The cynic in me wonders if Italian Prime Minister Silvio Berlusconi left fingerprints on the case. He owns nearly all of the country’s private media and as prime minister influences Italy’s public media. Berlusconi’s critics worry that he is pushing for greater control of the media by clamping down on the Internet.
In other words Mr Blethen suspects that Berlusconi put pressure on the Milan Public Prosecutor’s Office and judges in order to have the three Google execs convicted.
Well, the Good Samaritan in me wonders if Ryan Blethen needs to be taken care of, to be nurtured with good thoughts and fine feelings, and above all with accurate information, to acquire a better knowledge and understanding of what he is talking about. In fact, he seems to know very little about Italy (life, Institutions, politics, recent history, etc.). He seems to ignore that Milan prosecutors are as much in love with Silvio, and have as good an opinion of him, as the devil loves the holy water and the hanged the rope…
But then again, perhaps Mr Blethen is better informed than it seems at first glance. Perhaps the truth is that he is just doing his job, which may sometimes require some “flexibility” in dealing with facts, opinions and personal beliefs. Of course I am not saying that he is trying to “rig the game” (not at all!), because I am sure he is “an honourable man,” as well as Rachel Donadio of the New York Times and Tasha Kheiriddin of National Post are “honourable women”—if I may quote my favorite playwright.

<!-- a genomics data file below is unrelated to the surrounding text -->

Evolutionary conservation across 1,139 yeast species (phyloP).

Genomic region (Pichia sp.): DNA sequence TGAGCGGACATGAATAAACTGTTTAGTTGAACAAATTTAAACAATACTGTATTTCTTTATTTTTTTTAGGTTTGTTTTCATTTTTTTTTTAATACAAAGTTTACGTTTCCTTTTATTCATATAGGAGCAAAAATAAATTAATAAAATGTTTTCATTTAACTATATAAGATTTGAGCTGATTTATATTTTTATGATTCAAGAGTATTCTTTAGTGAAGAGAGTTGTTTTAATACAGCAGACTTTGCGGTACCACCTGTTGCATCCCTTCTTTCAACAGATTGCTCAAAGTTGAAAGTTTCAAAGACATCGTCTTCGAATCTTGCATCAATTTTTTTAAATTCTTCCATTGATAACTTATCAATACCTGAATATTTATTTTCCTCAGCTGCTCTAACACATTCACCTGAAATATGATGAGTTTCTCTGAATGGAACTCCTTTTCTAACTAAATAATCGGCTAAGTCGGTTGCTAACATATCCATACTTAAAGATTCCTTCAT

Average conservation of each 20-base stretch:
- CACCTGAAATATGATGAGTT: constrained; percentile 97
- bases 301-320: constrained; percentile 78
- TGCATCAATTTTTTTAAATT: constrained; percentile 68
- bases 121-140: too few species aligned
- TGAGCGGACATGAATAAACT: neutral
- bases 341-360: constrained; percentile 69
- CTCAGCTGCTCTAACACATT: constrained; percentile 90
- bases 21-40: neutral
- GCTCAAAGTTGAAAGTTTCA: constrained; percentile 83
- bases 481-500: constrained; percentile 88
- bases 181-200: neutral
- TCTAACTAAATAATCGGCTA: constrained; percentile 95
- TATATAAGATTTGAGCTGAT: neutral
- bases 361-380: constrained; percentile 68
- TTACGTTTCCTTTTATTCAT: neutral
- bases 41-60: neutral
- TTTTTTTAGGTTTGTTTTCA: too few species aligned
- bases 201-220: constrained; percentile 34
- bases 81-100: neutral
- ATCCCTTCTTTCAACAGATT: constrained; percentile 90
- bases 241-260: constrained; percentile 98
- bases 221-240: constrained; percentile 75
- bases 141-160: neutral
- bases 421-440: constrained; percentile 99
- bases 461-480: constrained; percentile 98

After all, we must bear in mind that journalists and newspapers have the right to pursue and advocate their political preferences (provided they don’t claim to be “objective,” ça va sans dire…). And Mr Blethen is no exception: being a left-winger—he is “a strong supporter of all of the finest liberal causes, including gay marriage, a larger and more powerful government and ending global warming and climate change immediately,” as one of his critics wrote in a comment here—he has the right to fight the right-wing Prime minister of Italy.
In any case, nothing to do with the truth. Freely paraphrasing another of my favorite playwrights, “Right you are if you say you are.”